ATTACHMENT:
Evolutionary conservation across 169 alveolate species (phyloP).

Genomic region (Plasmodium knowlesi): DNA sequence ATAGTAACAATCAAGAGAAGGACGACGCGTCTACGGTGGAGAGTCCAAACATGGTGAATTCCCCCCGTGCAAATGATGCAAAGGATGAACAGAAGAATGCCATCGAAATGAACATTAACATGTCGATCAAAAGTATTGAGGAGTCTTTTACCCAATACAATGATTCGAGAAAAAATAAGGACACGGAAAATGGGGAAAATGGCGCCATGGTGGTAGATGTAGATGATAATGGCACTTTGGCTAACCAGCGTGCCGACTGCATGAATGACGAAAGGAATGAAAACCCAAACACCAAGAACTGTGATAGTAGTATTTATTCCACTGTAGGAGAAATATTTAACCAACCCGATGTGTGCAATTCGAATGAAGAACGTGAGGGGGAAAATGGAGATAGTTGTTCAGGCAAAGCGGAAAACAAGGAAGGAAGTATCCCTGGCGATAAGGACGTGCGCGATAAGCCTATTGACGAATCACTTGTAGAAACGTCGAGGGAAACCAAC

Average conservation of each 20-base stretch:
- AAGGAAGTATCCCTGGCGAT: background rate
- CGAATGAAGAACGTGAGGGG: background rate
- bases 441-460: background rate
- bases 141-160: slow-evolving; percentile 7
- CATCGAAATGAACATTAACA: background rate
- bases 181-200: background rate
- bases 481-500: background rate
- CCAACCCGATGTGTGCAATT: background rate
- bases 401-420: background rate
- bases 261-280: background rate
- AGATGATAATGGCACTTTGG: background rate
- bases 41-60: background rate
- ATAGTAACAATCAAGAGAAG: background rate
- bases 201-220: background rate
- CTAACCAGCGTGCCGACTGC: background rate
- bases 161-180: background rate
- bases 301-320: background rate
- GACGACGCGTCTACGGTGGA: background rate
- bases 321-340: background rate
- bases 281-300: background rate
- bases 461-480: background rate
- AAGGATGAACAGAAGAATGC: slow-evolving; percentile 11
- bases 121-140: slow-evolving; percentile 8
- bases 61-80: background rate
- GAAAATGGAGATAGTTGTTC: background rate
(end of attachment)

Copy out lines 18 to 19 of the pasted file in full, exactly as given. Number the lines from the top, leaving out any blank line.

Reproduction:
- CTAACCAGCGTGCCGACTGC: background rate
- bases 161-180: background rate